Thomas Cook’s 178-year existence was hanging by a thread on Sunday after the iconic British travel firm struggled to find further private investment and is now relying on an unlikely government bailout.
The operator said Friday that it needed £200 million ($250 million) or else face administration, which could affect 600,000 holidaymakers and require Britain’s largest repatriation since World War II.
A source close to the negotiations told AFP on Saturday that the company had failed to find the cash from private investors and would collapse unless the government intervened.
But ministers are unlikely to step in due to worries about the pioneering operator’s longer-term viability, the Times reported on Saturday, leaving it on the brink.
“We will know by tomorrow (Sunday) if agreement is reached,” the source told AFP.
The firm’s creditors held a marathon meeting on Sunday to try and work out a deal, with a meeting of the board of directors to be held later.
The group issued a last-ditch plea to creditors to reduce the £200m funding demand or restructure the debt, which was now being considered, according to Sky News.
The Transport Salaried Staffs Association, which represents workers at the company, called on the government to save the firm.
“The company must be rescued no matter what,” said TSSA General Secretary, Manuel Cortes.
Shadow business secretary Rebecca Long Bailey called on the government to step in by “taking an equity stake to avoid this crisis”.
Foreign minister Dominic Raab promised tourists affected that they would not end up stuck abroad.
“I can reassure people that in the worst-case scenario, the contingency planning is there for people to avoid being stranded,” he told BBC’s Andrew Marr Show.
Two years ago, the collapse of Monarch Airlines prompted the British government to take emergency action to return 110,000 stranded passengers, costing taxpayers some £60 million on hiring planes.
The government at the time described it as Britain’s “biggest-ever peacetime repatriation”.
But holidaymakers were already reporting problems, with guests at a hotel in Tunisia owed money by Thomas Cook being asked for extra money before being allowed to leave, according to a tourist interviewed by AFP.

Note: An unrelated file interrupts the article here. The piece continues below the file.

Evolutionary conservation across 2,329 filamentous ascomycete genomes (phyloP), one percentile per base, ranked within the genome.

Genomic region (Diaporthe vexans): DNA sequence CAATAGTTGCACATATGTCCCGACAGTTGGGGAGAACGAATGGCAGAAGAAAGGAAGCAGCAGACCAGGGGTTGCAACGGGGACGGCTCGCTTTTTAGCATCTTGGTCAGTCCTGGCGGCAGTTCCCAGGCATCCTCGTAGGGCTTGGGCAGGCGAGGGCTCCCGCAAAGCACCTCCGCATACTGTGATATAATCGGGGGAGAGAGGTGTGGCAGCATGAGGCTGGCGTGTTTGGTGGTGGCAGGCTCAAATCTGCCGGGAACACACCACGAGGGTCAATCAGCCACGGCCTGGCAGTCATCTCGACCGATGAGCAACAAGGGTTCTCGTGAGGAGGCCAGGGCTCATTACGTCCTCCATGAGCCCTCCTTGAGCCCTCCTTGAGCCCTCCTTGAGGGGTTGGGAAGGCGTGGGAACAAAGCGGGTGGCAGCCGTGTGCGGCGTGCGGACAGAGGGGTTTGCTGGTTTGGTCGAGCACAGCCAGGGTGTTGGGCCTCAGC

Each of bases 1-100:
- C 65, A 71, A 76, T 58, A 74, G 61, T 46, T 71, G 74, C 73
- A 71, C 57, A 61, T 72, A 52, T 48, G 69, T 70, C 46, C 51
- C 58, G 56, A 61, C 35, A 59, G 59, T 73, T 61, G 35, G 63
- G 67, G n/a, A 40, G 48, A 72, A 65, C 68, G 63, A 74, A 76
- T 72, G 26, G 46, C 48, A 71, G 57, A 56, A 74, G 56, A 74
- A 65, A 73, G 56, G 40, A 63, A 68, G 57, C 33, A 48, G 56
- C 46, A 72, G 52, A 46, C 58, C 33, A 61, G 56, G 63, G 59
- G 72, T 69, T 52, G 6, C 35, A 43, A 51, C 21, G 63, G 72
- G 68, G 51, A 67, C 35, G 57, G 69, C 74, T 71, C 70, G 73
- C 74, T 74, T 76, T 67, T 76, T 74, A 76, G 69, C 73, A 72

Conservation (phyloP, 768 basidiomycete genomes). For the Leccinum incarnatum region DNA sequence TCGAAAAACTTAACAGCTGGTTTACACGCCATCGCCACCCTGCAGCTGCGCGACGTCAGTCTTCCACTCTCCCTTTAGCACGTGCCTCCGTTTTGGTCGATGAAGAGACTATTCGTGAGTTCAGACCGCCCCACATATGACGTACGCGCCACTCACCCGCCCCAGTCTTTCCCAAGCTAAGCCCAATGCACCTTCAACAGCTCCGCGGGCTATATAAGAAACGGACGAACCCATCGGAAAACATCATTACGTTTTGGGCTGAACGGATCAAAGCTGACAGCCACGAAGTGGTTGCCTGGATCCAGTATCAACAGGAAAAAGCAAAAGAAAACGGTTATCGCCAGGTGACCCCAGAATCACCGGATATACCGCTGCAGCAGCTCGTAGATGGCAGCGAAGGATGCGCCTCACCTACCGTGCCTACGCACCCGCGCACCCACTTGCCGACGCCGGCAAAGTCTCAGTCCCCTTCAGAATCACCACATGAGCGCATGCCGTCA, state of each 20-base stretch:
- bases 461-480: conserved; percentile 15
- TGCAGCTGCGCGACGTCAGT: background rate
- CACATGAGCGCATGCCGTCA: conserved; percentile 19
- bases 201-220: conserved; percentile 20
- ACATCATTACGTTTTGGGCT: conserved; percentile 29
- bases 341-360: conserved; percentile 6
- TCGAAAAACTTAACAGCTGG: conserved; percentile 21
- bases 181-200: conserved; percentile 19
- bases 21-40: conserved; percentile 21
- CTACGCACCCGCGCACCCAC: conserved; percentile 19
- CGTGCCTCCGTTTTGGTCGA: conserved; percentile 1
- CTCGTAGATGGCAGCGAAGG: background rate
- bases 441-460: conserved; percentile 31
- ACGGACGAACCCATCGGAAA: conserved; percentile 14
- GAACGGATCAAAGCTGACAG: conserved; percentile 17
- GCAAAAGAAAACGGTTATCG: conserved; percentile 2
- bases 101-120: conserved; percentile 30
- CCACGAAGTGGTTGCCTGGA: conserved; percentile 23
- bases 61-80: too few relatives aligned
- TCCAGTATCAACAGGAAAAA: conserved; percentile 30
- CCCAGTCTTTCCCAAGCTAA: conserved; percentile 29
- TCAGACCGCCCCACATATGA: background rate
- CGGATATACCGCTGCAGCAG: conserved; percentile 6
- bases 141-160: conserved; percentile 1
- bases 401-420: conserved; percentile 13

“After an hour they left the hotel and are currently at the airport,” said a spokesman for the Tunisian interior ministry.
The group’s activities would cease immediately in the event of bankruptcy, forcing its travel agencies to close, grounding its planes and leaving the group’s 22,000 global employees—9,000 of whom are in Britain—out of a job.
Chinese peer Fosun, which was already the biggest shareholder in Thomas Cook, agreed last month to inject £450 million into the business as part of an initial £900 million rescue package.
In return, the Hong Kong-listed conglomerate acquired a 75 percent stake in Thomas Cook’s tour operating division and 25 percent of its airline unit.
Thomas Cook in May revealed that first-half losses widened on a major write-down, caused in part by Brexit uncertainty that delayed summer holiday bookings. The group, which has around 600 stores across the UK, has also come under pressure from fierce online competition.
Cabinet maker Thomas Cook created the travel firm in 1841 to carry temperance supporters by train between British cities.
It soon began arranging foreign trips, being the first operator to take British travellers on escorted visits to Europe in 1855, to the United States in 1866 and on a round-the-world trips in 1872.
The company was also a pioneer in introducing “circular note”—products that would later become traveller’s cheques.
It now has annual sales of £9 billion, serving 19 million customers in 16 countries.